Lytherus recently brought Mike Anthony on to our team as a new full-time writer. As a way to introduce himself, we asked Mike to compose a list of his top ten favorites in the world of fantasy, scifi, and horror. His result — ten brilliant video games and movies which offer readers a great glimpse into the mind of our newest blogger.
1- NiGHTS into Dreams (Saturn)
Recently I was digging through some of my old games and came across my copy of NiGHTS into Dreams for the Sega Saturn. It didn’t take me long to decide to hook up my Saturn and play it for a few minutes. Well, make that a couple hours. NiGHTS was one of the flagship titles for Sega’s underappreciated and overlooked 32-bit System. The game tells the story of Claris and Elliot, two fourteen year olds who both experience troubling anxiety during the day. (Claris has Stage fright and Elliot was beaten in a basketball game and humiliated.) After they fall to sleep however, they escape their nightmares and meet up with the dream weaving jester, Nights. By working through the levels and beating the bosses, Including Wizeman the Wicked, the master of nightmares, Claris and Elliot conquer their fears and gain the confidence they need to achieve their goals.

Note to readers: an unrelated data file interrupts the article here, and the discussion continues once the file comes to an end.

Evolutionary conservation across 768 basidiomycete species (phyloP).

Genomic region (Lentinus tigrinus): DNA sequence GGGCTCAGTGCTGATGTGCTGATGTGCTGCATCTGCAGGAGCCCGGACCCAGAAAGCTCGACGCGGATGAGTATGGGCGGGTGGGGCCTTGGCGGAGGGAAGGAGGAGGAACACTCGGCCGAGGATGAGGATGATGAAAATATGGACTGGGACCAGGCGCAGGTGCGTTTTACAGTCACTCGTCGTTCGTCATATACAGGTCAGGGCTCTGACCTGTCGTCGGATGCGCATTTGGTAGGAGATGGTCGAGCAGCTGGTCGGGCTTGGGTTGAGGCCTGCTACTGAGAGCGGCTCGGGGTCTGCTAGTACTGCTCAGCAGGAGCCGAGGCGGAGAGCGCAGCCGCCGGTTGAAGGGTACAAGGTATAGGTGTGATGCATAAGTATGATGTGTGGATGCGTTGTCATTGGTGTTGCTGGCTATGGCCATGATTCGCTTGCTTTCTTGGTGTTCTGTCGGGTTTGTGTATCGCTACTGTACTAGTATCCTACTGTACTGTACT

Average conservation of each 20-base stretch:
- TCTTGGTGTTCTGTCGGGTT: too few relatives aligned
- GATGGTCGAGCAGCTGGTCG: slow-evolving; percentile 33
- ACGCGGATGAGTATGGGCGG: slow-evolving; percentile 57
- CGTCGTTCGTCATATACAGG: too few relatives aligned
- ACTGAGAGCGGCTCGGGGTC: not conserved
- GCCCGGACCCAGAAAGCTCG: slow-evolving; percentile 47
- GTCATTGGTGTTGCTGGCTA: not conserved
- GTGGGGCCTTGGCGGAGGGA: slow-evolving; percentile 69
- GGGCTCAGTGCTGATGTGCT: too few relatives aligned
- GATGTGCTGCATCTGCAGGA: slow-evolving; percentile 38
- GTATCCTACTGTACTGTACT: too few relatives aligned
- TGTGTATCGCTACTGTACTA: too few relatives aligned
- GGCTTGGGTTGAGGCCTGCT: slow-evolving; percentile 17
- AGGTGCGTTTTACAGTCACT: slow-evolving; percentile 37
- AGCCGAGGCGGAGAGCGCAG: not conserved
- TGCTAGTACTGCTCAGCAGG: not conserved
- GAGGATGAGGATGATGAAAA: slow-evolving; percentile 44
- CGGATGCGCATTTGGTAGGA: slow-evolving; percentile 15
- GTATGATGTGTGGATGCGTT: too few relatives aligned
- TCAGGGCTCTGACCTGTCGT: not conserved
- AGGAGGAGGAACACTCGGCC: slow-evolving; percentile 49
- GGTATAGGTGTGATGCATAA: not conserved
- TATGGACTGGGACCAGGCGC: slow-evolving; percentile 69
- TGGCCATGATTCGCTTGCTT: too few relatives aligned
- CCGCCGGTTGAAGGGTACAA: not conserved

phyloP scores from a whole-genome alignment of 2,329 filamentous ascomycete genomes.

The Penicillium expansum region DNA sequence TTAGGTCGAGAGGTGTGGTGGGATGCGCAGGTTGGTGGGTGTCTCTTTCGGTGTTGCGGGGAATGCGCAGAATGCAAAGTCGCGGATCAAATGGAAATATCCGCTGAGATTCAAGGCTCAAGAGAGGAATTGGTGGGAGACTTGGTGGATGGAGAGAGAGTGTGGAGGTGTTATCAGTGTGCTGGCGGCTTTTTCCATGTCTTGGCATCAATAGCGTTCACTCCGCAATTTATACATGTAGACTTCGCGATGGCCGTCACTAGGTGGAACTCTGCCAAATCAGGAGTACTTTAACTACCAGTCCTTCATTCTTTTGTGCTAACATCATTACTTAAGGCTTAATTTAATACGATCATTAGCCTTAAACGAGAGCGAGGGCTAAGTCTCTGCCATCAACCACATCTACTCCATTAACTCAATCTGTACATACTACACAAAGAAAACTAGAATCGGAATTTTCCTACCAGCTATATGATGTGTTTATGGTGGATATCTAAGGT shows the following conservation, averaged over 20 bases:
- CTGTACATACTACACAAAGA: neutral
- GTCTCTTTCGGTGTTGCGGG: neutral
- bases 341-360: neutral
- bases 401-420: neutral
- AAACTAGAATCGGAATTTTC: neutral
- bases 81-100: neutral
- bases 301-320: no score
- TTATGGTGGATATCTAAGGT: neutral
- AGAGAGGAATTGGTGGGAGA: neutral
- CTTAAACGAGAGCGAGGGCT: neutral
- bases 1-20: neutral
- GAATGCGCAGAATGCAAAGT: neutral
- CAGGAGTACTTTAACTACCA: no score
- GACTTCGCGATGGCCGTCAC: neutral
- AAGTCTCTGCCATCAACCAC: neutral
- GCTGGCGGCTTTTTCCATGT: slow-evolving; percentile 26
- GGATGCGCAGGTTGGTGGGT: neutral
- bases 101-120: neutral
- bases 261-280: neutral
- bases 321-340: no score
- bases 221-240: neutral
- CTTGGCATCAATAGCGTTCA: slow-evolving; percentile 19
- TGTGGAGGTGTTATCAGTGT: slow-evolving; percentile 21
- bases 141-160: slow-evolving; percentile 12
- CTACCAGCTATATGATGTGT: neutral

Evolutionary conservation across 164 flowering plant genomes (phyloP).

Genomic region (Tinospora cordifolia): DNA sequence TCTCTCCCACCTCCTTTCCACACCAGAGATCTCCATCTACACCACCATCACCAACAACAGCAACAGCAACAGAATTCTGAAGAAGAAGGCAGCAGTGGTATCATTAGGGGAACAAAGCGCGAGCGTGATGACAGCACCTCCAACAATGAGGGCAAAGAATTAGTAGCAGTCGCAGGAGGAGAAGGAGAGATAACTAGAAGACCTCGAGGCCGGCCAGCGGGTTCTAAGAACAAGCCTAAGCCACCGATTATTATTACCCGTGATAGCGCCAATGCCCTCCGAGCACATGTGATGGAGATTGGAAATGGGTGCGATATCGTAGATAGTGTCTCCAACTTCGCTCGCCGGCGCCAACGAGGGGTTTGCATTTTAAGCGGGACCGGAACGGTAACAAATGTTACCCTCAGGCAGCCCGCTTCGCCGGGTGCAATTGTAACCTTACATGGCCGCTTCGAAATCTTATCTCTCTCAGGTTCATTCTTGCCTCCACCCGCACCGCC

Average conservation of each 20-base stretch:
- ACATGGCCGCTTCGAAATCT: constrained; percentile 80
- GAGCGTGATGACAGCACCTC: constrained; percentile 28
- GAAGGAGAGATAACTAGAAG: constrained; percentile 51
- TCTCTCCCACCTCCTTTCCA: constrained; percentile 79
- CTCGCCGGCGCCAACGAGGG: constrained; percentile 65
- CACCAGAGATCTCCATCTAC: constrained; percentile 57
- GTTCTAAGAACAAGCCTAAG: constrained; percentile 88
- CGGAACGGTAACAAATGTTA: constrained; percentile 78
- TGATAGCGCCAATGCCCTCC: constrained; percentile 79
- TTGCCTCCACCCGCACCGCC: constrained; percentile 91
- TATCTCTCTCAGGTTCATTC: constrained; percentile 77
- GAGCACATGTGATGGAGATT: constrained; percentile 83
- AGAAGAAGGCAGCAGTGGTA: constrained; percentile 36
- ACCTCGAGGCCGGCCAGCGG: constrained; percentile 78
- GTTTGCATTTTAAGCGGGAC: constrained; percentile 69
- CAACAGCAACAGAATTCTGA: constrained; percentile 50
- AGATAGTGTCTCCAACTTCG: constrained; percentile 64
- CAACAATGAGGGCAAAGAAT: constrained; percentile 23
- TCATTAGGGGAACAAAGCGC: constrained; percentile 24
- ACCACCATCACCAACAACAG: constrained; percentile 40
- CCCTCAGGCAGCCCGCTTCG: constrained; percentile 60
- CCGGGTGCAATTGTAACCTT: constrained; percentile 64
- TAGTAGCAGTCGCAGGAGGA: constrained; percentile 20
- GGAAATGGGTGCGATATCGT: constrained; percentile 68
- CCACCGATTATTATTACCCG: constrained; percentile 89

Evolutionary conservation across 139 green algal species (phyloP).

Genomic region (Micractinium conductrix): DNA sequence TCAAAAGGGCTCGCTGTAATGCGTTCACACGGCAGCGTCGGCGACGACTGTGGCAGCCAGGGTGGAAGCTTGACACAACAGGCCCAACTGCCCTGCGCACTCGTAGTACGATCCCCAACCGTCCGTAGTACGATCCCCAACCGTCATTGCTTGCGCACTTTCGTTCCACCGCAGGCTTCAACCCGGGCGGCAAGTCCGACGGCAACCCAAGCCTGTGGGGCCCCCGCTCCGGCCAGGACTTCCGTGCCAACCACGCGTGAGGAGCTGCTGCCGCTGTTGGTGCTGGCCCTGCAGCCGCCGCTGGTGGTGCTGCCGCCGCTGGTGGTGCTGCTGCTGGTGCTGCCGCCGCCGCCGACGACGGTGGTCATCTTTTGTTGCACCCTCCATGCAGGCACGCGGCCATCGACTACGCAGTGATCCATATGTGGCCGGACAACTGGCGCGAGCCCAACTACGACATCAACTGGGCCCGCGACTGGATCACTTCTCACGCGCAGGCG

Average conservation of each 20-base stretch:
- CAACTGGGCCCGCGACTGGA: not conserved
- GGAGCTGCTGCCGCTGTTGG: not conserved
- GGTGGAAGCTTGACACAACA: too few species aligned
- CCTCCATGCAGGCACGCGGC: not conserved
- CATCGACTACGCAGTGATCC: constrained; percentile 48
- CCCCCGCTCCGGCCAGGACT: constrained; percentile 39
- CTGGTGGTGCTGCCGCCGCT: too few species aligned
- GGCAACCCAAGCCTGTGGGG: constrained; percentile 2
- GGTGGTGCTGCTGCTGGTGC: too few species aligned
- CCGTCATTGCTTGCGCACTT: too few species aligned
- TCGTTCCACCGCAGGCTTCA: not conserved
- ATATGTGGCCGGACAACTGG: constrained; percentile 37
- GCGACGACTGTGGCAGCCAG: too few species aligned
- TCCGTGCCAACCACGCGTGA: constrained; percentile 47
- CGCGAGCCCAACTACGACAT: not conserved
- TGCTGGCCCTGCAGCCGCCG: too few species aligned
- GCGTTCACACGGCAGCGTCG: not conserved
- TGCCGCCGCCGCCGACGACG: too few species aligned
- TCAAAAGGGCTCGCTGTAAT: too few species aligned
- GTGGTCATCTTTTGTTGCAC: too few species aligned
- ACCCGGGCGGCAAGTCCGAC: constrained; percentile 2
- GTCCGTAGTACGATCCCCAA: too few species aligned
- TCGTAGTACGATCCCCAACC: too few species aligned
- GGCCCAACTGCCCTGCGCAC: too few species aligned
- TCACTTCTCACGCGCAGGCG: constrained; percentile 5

For a game fifteen years old, NiGHTS plays like, well, a dream. The easiest way to describe NiGHTS is that it’s sort of like Sonic the Hedgehog in the air. You fly around and do acrobatics through loops while collecting orbs to advance to the next part of the stage. The controls (using the Saturn’s analog controller) are smooth, and easy to learn. The levels designs are excellent, and the graphics, although dated by today’s standards, are still beautiful and fun to watch as you play. Unfortunately, the Saturn never really took off outside of Japan, and therefore NiGHTS never reached the mass audience it deserved. If you are a retro gamer or a Sega Saturn fan however, you really owe it to yourself to pick this one up.